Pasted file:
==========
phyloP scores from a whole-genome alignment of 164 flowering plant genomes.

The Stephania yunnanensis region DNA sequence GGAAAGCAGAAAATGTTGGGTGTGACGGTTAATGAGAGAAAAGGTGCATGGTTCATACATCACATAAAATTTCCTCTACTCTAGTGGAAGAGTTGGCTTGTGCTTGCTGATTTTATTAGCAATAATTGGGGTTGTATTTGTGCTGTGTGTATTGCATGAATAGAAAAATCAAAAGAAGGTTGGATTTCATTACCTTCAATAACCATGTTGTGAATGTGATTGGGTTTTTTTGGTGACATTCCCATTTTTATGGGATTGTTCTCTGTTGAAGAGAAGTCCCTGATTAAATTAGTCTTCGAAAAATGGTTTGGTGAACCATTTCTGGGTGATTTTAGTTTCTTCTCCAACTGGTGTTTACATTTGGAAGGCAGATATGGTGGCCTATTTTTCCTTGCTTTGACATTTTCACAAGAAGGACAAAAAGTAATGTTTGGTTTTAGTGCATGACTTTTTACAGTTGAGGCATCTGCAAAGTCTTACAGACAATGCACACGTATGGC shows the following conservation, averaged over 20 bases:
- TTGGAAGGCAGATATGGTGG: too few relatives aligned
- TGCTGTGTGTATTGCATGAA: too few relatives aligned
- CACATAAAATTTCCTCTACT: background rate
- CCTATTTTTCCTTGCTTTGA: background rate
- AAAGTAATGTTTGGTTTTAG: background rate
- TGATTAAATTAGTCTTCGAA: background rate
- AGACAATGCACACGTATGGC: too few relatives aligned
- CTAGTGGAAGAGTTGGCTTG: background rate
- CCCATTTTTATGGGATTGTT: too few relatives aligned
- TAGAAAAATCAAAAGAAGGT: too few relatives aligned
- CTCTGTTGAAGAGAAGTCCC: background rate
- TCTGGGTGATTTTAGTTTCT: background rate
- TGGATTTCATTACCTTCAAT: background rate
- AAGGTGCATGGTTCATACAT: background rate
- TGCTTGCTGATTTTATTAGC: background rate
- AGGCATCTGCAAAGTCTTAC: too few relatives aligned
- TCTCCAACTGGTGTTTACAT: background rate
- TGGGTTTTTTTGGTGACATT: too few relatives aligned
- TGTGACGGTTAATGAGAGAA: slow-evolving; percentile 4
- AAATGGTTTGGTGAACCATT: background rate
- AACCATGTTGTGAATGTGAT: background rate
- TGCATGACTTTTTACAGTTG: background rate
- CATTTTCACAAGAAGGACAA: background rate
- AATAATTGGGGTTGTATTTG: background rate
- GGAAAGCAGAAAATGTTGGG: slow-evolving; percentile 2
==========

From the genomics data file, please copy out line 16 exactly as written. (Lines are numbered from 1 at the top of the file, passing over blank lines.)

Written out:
- AAGGTGCATGGTTCATACAT: background rate